- The Washington Times - Saturday, June 28, 2008

From staff and wire reports

Three local rowers were named to their first U.S. Olympic team Friday by coach Mike Teti.

Giuseppe Lanzone of Annandale and David Banks of Potomac will compete in the heavyweight four and McLean’s Sam Stitt is a part of the quadruple sculls.

Lanzone and Banks, both 26, graduated from McLean High School and Banks, 24, attended Churchill High School. All three train in Princeton, N.J.

Among the 45-person roster, Bryan Volpenhein and Paul Teti, Mike’s brother, are going to the Olympics for the third time, and Anna Cummins is competing in two events.

Volpenhein raced in the men’s eight in 2000 and 2004. He stroked the men’s eight to its first Olympic gold medal in 40 years at the Athens Games, then took a break from the sport to attend culinary arts school.

He will be back in the eight at the Beijing Games with Marcus McElhenney, Josh Inman, Dan Walsh, Steven Coppola, Micah Boyd, Wyatt Allen, Beau Hoopman and Matt Schnobrich.

The rowing competition is Aug. 9 to 17. The Americans won two medals at the Athens Games but before winning five at last year’s World Championships.

Viagra used for edge

LONDON | Athletes looking for a performance boost appear to be turning to a little blue pill more usually taken for its off-the-field benefits: Viagra.

But experts are divided over whether it actually offers athletes an edge.

Some sports authorities say the drug is now finding a following among athletes. It isn’t clear how many might be taking it in hopes of improving athletic performance.

It also has attracted the attention of the World Anti-Doping Agency. The agency is studying Viagra’s effects in athletes, but hasn’t yet banned it. Viagra is not on the International Olympic Committee’s list of prohibited drugs, so athletes can take it at the Beijing Olympics.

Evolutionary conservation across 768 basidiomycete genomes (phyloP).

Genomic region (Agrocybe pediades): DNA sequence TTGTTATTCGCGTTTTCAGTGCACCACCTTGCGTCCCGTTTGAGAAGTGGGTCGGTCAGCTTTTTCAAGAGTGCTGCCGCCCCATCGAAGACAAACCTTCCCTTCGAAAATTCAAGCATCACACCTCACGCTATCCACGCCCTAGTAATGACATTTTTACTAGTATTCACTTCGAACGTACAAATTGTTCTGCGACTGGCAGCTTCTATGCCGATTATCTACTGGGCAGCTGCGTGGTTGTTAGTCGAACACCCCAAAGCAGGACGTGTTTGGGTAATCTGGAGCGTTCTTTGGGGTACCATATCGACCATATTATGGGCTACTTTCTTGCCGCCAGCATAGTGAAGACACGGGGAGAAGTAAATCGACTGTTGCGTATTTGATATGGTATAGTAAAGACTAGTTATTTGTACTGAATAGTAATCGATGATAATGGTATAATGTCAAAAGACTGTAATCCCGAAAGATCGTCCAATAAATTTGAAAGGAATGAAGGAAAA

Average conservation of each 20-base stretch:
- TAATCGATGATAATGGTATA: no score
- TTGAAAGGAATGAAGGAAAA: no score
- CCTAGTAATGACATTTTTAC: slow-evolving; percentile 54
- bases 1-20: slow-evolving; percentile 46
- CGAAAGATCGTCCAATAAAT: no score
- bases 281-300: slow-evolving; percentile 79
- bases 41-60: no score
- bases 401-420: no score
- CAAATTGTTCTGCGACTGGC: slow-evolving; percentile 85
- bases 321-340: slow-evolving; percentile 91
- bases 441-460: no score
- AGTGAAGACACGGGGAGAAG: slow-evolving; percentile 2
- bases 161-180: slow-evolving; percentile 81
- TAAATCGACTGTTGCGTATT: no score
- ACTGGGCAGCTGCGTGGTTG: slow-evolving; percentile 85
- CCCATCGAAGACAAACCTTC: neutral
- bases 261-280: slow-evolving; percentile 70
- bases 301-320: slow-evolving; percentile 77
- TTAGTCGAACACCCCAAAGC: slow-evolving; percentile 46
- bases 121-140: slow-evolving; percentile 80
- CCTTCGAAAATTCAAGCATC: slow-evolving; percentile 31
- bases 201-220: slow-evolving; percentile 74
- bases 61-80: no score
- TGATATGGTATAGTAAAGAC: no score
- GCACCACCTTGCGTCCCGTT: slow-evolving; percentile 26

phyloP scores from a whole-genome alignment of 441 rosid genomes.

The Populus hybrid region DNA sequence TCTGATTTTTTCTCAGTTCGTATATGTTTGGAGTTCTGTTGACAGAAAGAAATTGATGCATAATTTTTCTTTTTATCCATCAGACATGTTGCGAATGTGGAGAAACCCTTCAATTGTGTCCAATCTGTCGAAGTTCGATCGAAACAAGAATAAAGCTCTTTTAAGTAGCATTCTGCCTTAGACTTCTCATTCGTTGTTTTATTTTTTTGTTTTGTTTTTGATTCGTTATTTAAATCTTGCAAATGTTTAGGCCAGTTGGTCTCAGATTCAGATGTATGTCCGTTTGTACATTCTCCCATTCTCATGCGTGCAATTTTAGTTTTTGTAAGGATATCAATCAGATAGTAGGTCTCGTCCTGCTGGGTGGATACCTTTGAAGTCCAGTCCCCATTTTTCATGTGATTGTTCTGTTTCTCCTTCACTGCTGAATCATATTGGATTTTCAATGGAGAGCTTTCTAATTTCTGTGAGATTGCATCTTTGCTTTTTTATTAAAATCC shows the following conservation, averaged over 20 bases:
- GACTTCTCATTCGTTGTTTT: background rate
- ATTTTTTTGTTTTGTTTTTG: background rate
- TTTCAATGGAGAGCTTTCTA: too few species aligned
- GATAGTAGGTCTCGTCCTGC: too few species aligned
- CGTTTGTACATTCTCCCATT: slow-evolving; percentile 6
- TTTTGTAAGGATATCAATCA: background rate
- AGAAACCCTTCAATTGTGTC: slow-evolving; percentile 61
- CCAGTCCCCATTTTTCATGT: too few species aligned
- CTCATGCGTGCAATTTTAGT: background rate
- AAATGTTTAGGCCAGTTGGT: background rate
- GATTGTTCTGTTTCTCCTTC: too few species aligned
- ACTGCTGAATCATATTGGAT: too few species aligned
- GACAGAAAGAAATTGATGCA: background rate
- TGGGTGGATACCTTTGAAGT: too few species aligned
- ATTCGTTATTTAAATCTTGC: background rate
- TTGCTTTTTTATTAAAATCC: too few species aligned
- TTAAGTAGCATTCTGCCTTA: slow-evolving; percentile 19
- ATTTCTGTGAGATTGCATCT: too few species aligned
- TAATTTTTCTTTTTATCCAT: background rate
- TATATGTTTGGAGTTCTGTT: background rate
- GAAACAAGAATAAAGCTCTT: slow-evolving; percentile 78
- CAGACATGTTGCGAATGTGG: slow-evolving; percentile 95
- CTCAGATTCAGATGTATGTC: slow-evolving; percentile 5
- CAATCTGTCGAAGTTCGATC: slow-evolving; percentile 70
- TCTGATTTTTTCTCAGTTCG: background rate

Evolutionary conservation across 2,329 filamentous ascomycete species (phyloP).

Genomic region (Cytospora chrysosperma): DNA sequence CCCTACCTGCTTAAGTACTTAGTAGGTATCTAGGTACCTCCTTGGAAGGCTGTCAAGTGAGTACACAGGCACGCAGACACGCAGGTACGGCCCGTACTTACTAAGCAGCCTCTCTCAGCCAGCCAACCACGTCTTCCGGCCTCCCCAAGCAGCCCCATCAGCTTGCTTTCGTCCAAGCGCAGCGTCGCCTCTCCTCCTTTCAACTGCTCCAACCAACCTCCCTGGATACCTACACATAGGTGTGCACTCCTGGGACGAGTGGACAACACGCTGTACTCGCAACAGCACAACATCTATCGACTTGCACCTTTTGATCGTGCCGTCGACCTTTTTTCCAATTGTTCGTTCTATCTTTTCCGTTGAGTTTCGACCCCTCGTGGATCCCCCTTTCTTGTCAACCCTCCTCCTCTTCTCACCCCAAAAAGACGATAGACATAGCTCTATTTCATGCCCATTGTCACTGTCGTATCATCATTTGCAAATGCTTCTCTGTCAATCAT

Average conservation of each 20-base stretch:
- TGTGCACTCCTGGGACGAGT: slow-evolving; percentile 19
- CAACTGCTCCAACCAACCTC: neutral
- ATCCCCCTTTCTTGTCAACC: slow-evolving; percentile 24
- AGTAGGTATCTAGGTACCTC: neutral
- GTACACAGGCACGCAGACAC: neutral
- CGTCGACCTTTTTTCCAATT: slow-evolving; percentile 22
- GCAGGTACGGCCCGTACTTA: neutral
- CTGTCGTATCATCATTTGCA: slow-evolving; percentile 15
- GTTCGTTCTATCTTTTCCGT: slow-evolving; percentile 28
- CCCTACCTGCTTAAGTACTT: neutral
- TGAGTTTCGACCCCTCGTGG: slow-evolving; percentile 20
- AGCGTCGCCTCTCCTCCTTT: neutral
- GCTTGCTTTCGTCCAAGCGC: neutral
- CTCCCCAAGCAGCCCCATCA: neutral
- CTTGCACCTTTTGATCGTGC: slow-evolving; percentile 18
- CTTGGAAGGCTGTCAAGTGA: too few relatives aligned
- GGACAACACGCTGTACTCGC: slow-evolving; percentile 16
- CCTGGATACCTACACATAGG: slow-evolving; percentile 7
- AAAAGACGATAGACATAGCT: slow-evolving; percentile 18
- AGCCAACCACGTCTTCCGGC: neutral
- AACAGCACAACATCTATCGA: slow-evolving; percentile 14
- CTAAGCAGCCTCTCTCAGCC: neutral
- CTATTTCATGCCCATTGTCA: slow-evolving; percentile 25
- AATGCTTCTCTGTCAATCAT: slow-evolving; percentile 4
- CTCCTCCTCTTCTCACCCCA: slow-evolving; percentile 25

Viagra, also known as sildenafil, is manufactured by Pfizer Inc. It originally was developed as a heart drug; its use as a treatment for erectile dysfunction was accidentally discovered.

But whether Viagra makes athletes faster, higher or stronger is uncertain.

“Just because you have more nitric oxide doesn’t mean that you are going to be a better athlete,” said Anthony Butch, director of the Olympic Analytical laboratory at UCLA. “If you have all the nitric oxide you need, and if you generate more from Viagra, it’s not clear what effect that would have.”

Still, some preliminary studies have shown that cyclists taking Viagra improved their performances by up to 40 percent.

Chinese swimmer banned

BEIJING | China’s top backstroker, Ouyang Kunpeng, has been banned for life for failing a doping test, a major embarrassment for the host country just six weeks before the Beijing Olympics.

In a statement, the Chinese Swimming Association said Ouyang tested positive for a doping substance on May 1. It gave no details about the substance. The CSA said Ouyang’s coach Feng Shangbao was also given a life ban.

Ouyang was not considered a contender for gold at the Olympics. China is expected to produce few winners in the pool and has won only one gold medal in swimming in the past two Olympics. The top candidate is probably Wu Peng in 200 meter butterfly.

Ouyang won three silver medals at the 2006 Asian Games.

Bulgaria pulls weightlifters

SOFIA, Bulgaria | Bulgaria’s weightlifting federation will withdraw its team from the Beijing Games after 11 lifters tested positive for a steroid, the latest scandal to affect weightlifting ahead of the Summer Olympics.

Eight members of the men’s team and three women tested positive during out-of-competition tests conducted June 8 to 9, a federation statement said Friday.

“As a result, the Bulgarian Weightlifting Federation took a decision to withdraw its national weightlifting teams - men and women - from participation in the Olympics,” the statement said.

The federation identified the banned substance as methandienone.

Sign up for Daily Newsletters

Manage Newsletters

Copyright © 2021 The Washington Times, LLC. Click here for reprint permission.

Please read our comment policy before commenting.


Click to Read More and View Comments

Click to Hide